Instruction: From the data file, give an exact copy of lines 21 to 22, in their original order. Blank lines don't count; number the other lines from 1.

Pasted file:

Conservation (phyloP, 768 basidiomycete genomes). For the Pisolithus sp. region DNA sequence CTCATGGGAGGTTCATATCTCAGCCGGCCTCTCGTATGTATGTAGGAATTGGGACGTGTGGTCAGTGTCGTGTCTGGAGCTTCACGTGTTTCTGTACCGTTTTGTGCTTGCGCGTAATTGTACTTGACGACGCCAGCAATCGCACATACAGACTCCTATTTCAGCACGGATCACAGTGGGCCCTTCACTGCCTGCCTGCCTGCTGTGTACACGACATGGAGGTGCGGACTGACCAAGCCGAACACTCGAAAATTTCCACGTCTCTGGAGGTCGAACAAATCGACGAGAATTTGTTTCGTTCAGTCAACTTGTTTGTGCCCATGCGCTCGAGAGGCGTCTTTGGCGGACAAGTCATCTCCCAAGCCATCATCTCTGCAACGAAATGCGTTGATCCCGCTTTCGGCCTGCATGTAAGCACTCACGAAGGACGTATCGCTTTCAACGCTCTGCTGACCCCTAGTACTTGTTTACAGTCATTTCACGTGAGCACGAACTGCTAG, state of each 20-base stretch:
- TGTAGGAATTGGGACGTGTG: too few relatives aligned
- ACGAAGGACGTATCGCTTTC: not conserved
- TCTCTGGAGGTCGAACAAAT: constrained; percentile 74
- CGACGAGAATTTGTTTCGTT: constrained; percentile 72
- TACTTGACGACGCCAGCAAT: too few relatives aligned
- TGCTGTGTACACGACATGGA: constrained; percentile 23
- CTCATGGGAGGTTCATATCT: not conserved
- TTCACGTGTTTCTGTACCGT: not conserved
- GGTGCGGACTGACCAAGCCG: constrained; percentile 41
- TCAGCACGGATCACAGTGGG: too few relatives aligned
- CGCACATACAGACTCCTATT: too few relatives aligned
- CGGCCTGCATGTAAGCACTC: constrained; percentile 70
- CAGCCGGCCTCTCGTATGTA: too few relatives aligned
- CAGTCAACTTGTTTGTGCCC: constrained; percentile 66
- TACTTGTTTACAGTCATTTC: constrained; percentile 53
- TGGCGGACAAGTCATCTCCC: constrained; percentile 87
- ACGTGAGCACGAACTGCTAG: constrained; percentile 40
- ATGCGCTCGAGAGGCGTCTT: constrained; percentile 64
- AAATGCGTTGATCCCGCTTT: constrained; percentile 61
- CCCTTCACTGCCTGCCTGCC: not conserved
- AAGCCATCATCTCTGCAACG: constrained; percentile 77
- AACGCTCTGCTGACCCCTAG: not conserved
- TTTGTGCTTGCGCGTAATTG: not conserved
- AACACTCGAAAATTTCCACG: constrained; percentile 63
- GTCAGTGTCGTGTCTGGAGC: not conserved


- CCCTTCACTGCCTGCCTGCC: not conserved
- AAGCCATCATCTCTGCAACG: constrained; percentile 77